Mornings usually start the same way, with Carson describing the night before. He is, hands down, the best drinker I have ever met. Drinking stories are often amusing only to the storyteller, but Carson is an exception. Since arriving in Prague, he has fallen asleep on a night tram and woken up in the suburbs; another time, he tried walking home and ended up at the Observation Tower, Prague’s one-fifth scale Eiffel Tower.
“Oh,” Carson laughs, “and then I was jumped and robbed.”
The following is a secondhand account, as I’ve attempted to piece together various perspectives of what actually happened. There are a few inconsistencies, most of which are minor details. The result is a consolidated Rashomon-style narrative. For those of you who haven’t seen Akira Kurosawa’s Rashomon, just think about the “Fonzie Gets Shot” episode of Happy Days, when Richie, Potsy, and the Fonz each tell a different version of what happened during the camping trip.
I’ve found that the family-oriented guidebooks like Lonely Planet don’t really cut it when you’re looking for a good bar or club. Fortunately, I have the Prague edition of the Avant Guide series, a self-described “insiders guide to progressive culture.” Sure, author Dan Levine may have written the world’s most pretentious travel guide, but it actually goes in-depth on topics too risqué for Frommer’s–where to drink, where to buy drugs, and where to get laid.
(According to Avant Guide, there’s a brothel here called Big Sister “broadcasting every liaison via 56 cameras so the whole world can watch you cheat on your wife.”)
While I find myself skipping over Levine’s expertise on Prague’s prostitution scene, it’s hard to deny the book’s knowledge of bars. Akropolis, The Blue Light, and U Malého Glena are all excellent locations that don’t appear in other guidebooks.
So it was no surprise that Carson took the book’s recommendation of Club Újezd, located in the comfortable neighborhood of Malá Strana.
“I can’t believe Avant Guide led us to a skinhead bar,” Carson says, “and the best part is that I went there with Joe and Katie.”
Our study abroad program is made up almost entirely of white kids, with the exception of me, Joe, who is Portuguese, and Katie, who is half-Puerto Rican.
The majority of the patrons have shaved heads. The music keeps switching off between hardcore punk and “99 Luftballons.” The bar is three stories tall and contains at least 50 people according to Carson. Katie is the only female in the entire place.
Katie explains, “There was an odd divide. The upstairs had all of the intellectual skinheads, who were reading books and keeping to themselves, while the downstairs had all of the scary, giant skinheads.”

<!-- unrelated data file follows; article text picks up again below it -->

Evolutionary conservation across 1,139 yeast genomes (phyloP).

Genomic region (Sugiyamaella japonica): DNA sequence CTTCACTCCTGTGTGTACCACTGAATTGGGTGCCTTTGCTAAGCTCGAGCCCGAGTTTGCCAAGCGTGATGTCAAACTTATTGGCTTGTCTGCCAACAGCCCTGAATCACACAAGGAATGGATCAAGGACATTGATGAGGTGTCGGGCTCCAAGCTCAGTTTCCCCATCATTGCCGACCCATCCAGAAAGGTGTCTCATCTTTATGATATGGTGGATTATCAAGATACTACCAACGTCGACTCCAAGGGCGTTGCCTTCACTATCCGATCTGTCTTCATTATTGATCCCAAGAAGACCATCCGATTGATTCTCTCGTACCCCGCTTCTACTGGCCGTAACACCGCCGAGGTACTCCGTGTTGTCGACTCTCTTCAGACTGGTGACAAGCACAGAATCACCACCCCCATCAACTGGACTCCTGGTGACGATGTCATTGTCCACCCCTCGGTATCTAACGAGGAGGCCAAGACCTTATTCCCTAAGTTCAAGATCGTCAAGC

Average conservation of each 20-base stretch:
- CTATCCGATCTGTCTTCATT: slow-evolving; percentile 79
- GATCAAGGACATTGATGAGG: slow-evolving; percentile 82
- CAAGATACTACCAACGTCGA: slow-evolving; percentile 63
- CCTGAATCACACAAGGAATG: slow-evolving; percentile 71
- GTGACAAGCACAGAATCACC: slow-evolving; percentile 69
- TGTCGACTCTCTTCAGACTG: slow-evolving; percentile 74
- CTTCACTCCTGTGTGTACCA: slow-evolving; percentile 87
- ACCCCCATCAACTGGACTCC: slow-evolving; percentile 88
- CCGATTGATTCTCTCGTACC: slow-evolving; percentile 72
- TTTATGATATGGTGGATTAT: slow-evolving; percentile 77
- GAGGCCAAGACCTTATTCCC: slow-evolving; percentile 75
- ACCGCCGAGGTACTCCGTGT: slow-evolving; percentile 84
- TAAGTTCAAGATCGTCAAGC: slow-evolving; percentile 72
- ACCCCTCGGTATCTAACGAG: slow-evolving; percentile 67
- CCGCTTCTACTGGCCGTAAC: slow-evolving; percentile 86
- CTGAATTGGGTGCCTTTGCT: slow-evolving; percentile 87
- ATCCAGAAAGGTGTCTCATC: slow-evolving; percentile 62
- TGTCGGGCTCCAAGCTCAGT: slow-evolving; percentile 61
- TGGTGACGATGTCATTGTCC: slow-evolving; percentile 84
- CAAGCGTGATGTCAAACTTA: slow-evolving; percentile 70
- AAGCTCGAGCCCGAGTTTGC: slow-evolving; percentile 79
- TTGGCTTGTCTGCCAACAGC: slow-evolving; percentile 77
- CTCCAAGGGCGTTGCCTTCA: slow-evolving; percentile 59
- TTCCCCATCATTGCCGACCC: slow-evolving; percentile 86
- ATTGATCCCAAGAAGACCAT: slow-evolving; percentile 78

Ironically enough, this is not where Carson was beat-up and robbed. In fact, they found the patrons of Club Újezd, though strange, to be quite friendly.
“The bartender kept giving me free drinks and calling me Katerina,” Katie says. “And one person kept telling me that he and I had the same eyes. I don’t even know what that means.”
“These two guys kept asking me about my shirt,” Carson recalls. “They kept asking me if it was flannel, and I told them it was probably a flannel print. Then I asked them if they liked it, and they said ‘no, but it looks good on you.’ Maybe flannel isn’t big around here.”
The atmosphere wasn’t pleasant for everyone.
“I was very uncomfortable,” Joe admits.
Carson and Joe are having a fairly good time playing foosball downstairs. In the meantime, Katie is upstairs doing shots of yellow absinthe. Like Carson, she has quite the alcohol tolerance, but after a few, she’s face-down on the table. It’s time to go home.
Even though there’s a night tram they can take for free, Carson hails a cab. Cabbies in Prague are notorious for picking off drunk tourists, taking them on roundabout routes home, and charging them an unreasonable fare. But at this point, Carson just wants to get Katie back to the dormitory before she gets too sick. The cab charges 200 Kc (roughly $10) for a 100 Kc ride.
Katie expels the contents of her stomach on the sidewalk for the second time, and suddenly, she’s in an extraordinarily buoyant mood. She laughs for a long time when she realizes the color of her fingernail polish matches the walls of the dormitory interior.
“What? I thought it was funny,” Katie says.
She and Carson also blast “He War” by Cat Power at full volume, on repeat, waking up Katie’s roommate while they use Skype to drunk dial friends from home.
At roughly 5:00 a.m., Carson decides to go for a walk to the nearby park. He finds a quiet bench for a cigarette. Two people approach him. They’re speaking Czech, but Carson thinks nothing of it.
Then he gets kicked in the chest.
“I look at them and see that there’s a big one and a little one,” Carson explains, “so I just start punching the little one in the face.”
He gets a dozen hits in before the big one holds his arms back. Carson takes a few in the head and is frisked of the money in his wallet, as well as the cell phone he has borrowed from Katie. When they let him go, Carson starts punching the little one again before they run away.
According to Carson, there were 250 Kc (roughly $12.50) in his wallet, although with each retelling of this story, the amount is reduced to 200, then to 100.
“I must’ve fucked that little guy up, because my fists hurt more than my head,” he says, lifting his hat to show me the cuts and bruises on his forehead. His injuries aren’t severe, but certainly disconcerting.
Prague has a notorious reputation as a breeding ground for pickpockets, but assault and robbery is nothing we were warned about. I’m not sure what’s stranger–the fact that Carson walked out of a neo-Nazi bar unharmed or that, in spite of getting mugged just hours before, he’s still laughing about it.
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